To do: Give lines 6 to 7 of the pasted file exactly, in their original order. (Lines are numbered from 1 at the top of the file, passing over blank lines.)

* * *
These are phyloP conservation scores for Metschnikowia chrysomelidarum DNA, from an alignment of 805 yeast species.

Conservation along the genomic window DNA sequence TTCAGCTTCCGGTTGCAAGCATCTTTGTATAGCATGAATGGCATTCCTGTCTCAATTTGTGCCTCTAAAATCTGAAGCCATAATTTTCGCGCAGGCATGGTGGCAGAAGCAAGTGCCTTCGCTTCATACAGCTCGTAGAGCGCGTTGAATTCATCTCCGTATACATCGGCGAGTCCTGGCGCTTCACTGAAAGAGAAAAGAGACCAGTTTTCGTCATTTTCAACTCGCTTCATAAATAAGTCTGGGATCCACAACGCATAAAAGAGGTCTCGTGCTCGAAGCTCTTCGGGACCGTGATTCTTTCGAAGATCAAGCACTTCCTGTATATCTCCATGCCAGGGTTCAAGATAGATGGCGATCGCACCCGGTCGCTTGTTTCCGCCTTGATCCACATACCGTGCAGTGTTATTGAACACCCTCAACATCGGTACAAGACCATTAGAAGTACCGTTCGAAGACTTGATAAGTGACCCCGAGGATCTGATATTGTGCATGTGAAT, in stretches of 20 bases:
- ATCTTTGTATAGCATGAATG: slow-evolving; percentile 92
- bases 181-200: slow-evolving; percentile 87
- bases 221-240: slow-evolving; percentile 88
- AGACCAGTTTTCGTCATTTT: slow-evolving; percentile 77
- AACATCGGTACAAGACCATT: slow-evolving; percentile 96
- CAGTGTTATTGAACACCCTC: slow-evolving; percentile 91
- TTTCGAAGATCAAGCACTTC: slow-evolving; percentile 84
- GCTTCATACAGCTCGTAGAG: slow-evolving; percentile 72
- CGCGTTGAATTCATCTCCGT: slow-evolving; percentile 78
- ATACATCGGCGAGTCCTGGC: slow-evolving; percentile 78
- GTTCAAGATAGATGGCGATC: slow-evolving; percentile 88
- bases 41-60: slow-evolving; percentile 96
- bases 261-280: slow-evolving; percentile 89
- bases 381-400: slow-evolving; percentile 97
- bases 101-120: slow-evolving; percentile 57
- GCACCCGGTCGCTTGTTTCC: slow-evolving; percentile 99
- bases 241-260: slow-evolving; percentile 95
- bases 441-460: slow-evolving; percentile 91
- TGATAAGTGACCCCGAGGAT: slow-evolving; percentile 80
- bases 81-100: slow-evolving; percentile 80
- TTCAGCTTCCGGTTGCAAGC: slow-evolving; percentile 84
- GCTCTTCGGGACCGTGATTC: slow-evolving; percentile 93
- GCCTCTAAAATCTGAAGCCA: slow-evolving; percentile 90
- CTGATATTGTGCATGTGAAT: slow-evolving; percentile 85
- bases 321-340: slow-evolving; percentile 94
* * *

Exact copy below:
- AGACCAGTTTTCGTCATTTT: slow-evolving; percentile 77
- AACATCGGTACAAGACCATT: slow-evolving; percentile 96